• a child who remains seropositive by a treponemal-specific test (EIA, TPPA, TPHA, TPLA or FTA-Abs) at 15 months of age, which is confirmed either by another, different reactive treponemal specific test or a reactive non-treponemal test (RPR or VDRL), in the absence of post-natal exposure to Treponema pallidum, including the non-venereal subspecies Treponema pallidum subsp. pertenue (Yaws) or subsp. endemicum (Bejel, endemic syphilis) or Treponema carateum (pinta).

Laboratory definitive evidence for a stillbirth requires:

Mother is seropositive by a treponemal specific test (EIA, TPPA, TPHA, TPLA or FTA-Abs), and the pregnancy outcome is a stillbirth, and there is evidence of infection in-utero through:

  • direct demonstration of Treponema pallidum in the fetus by any of the following methods: nucleic acid amplification (NAA) test including polymerase chain reaction (PCR); dark field microscopy; fluorescent antibody, silver stain or immunohistochemical methods – in specimens from: lesions; nasal discharge; cerebrospinal fluid (CSF); autopsy material; or other appropriate test sites.

Laboratory suggestive evidence for a stillbirth requires:

Mother is seropositive by a treponemal specific test (EIA, TPPA, TPHA, TPLA or FTA-Abs) or the mother is seropositive by a Treponema pallidum-specific rapid immunochromatography, and the pregnancy outcome is a stillbirth, and there is:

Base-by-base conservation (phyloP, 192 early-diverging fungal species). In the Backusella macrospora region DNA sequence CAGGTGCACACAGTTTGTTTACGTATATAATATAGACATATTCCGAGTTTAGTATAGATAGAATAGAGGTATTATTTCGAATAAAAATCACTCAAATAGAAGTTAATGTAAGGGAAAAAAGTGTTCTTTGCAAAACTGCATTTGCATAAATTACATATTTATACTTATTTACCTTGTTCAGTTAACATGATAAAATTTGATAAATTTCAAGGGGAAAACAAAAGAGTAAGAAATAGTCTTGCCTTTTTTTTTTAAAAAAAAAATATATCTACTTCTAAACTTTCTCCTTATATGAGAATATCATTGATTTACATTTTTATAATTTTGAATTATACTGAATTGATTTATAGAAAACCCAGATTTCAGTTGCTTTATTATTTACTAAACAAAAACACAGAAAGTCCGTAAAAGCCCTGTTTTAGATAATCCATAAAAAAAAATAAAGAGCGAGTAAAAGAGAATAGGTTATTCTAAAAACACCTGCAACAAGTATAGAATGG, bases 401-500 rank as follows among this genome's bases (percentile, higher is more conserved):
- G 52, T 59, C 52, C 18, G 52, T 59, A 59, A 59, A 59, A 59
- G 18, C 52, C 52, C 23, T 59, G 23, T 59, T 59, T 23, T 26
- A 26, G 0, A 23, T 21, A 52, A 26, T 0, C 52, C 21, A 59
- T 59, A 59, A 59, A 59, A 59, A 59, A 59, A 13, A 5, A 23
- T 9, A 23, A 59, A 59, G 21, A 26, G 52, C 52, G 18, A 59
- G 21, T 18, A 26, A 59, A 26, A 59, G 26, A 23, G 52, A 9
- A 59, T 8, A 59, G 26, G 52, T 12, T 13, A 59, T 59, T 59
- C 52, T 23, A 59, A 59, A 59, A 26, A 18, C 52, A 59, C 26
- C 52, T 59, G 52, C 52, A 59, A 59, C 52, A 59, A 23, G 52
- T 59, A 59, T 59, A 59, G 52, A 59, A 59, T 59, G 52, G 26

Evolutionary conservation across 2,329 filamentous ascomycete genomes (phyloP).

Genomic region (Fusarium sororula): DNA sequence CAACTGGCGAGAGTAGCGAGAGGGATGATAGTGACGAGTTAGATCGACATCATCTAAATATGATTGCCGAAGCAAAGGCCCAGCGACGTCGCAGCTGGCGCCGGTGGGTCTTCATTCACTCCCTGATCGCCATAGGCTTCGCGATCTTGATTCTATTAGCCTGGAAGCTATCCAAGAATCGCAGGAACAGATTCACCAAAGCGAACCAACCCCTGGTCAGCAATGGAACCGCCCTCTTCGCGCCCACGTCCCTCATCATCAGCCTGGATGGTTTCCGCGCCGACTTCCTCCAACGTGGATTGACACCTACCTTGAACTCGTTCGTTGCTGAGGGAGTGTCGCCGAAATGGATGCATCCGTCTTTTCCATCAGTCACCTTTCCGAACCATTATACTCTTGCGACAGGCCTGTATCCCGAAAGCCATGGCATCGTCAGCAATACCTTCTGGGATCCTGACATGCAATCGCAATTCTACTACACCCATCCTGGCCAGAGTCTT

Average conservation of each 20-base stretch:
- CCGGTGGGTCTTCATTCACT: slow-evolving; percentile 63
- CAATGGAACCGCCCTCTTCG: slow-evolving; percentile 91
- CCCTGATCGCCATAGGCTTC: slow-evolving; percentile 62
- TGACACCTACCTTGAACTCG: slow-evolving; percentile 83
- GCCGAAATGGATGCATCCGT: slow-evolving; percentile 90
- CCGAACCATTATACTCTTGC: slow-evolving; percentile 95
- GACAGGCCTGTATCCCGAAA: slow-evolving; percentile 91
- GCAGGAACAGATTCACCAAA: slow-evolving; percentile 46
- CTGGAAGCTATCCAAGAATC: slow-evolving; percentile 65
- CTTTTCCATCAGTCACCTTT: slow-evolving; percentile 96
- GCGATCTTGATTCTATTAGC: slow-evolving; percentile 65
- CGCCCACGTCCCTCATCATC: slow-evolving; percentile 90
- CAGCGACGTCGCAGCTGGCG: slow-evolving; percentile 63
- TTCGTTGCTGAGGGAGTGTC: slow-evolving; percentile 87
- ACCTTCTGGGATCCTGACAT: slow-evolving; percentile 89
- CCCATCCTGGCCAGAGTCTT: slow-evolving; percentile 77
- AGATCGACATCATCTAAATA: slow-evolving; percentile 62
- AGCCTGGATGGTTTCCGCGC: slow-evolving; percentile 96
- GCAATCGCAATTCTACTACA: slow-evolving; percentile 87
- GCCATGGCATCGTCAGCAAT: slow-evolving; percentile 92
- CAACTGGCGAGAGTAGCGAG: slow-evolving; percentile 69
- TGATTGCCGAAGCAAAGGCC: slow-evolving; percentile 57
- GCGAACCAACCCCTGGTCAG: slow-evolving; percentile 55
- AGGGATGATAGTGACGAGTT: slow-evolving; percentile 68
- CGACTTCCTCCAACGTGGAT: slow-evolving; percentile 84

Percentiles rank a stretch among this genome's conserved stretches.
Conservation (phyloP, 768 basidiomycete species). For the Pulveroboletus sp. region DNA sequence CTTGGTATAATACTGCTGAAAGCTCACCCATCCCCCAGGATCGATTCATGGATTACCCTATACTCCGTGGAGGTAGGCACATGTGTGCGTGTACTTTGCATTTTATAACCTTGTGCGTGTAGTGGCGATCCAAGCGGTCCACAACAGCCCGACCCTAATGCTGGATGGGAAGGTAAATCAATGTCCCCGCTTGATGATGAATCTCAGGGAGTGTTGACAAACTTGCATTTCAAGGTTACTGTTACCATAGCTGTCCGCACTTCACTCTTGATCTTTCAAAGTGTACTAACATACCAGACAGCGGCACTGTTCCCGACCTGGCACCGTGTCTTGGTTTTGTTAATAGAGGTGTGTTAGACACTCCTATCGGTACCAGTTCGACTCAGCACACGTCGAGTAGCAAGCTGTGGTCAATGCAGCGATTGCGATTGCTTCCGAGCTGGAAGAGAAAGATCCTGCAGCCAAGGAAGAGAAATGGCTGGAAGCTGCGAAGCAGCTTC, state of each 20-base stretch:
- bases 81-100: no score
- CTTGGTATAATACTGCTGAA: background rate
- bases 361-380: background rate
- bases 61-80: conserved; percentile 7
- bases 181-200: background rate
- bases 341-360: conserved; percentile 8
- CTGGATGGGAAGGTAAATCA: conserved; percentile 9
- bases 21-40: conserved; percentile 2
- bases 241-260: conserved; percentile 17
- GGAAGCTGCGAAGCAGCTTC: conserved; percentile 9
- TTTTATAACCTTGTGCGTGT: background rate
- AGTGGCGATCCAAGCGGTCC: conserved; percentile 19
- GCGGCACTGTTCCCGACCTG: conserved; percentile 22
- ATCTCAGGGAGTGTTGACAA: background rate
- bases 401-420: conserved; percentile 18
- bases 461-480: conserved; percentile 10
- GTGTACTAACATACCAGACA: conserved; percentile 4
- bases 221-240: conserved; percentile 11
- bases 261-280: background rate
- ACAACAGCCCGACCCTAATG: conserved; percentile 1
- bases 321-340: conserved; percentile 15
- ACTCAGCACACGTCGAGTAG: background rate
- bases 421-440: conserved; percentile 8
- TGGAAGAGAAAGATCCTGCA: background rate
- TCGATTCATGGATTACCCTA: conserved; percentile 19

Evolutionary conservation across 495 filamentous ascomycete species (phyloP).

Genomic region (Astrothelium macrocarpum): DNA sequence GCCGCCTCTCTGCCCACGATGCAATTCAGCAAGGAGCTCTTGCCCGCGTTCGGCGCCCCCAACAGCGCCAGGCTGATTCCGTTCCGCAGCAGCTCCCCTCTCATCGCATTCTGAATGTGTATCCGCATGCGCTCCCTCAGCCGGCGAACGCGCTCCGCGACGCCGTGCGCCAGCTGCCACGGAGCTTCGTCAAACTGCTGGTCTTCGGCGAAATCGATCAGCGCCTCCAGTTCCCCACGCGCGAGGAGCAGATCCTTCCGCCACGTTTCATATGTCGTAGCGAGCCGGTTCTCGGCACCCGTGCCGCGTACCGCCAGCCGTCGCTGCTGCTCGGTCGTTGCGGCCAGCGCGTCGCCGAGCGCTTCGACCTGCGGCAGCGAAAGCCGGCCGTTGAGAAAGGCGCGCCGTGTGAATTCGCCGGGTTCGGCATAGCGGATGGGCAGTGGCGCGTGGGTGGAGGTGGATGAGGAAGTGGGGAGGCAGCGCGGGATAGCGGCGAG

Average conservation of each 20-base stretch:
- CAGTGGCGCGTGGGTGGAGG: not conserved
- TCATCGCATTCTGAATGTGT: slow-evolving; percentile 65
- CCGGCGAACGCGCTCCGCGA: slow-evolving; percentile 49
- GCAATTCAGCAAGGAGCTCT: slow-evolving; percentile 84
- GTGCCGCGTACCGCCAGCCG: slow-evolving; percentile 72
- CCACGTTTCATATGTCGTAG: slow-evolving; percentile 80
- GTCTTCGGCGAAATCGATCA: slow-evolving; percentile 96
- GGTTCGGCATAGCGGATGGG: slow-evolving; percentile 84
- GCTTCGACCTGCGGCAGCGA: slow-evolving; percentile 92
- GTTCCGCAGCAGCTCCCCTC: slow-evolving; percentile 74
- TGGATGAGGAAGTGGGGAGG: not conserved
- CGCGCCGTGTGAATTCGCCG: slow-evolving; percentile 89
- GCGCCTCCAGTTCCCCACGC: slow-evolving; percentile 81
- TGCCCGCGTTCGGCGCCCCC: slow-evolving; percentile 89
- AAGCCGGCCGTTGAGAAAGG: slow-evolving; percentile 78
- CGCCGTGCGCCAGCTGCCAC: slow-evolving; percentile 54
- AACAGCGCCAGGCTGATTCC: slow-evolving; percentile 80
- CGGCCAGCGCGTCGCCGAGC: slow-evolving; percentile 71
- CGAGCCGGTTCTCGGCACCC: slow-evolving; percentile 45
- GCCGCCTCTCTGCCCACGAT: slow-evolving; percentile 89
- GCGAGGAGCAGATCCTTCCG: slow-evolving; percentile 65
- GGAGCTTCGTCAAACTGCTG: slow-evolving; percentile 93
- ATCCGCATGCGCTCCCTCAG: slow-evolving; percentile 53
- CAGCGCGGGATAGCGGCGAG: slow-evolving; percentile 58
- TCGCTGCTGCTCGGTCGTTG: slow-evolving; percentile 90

• direct demonstration of Treponema pallidum by any of the following methods: nucleic acid amplification (NAA) test including polymerase chain reaction (PCR); dark field microscopy; fluorescent antibody, silver stain or immunohistochemical methods – in specimens from: placenta; umbilical cord; amniotic fluid.

Case classification

  • Under investigation: A case that has been notified, but information is not yet available to classify it as probable or confirmed.
  • Probable: A case that has clinical evidence and laboratory suggestive evidence.
  • Confirmed:
    • Live birth: A case with laboratory definitive evidence.
    • Stillbirth: A case with laboratory definitive evidence in which a pathologist or clinician experienced in congenital syphilis makes a clinical diagnosis of congenital syphilis at autopsy.

Adequate treatment during pregnancy does not exclude the diagnosis of congenital syphilis if criteria for a confirmed or probable case are met.

Spread of infection

Reservoir

Humans.

Incubation period

Primary syphilis: usually 3 weeks; range 10 days to 3 months.

Note: Secondary syphilis may occur immediately after primary syphilis or up to 6 months later.

Mode of transmission

Transmission most commonly occurs by sexual contact (oral, vaginal or anal sex), and less commonly by non-sexual contact, with skin lesions and mucous membranes of an infected person.

Transmission can also occur transplacentally and through blood transfusions.

Infected infants may also have infectious mucocutaneous lesions.

Period of communicability

If untreated, the infectious period is defined as the first 2 years of infection. However, syphilis is most infectious during the primary and secondary stages of the disease when moist mucocutaneous lesions are present. 

Transplacental transmission may occur for at least 4 years after infection.

Transmission through blood transfusions can occur if the donor is in the early stages of disease.

For information on case management and contact tracing and management, please refer to the New Zealand Sexual Health Society syphilis management guidelines


[1] Treponemal-specific tests are IgG immunoassay (EIA), Treponema pallidum haemagglutination assay (TPHA), Treponema pallidum particle agglutination assay (TPPA), fluorescent treponemal antibody absorption (FTA-Abs) and IgM immunoassay (IgM-EIA).

[2] Non-treponemal tests are rapid plasma reagin (RPR) and venereal disease research laboratory (VDRL).

[3] Endemic treponemal diseases include yaws, bejel and pinta.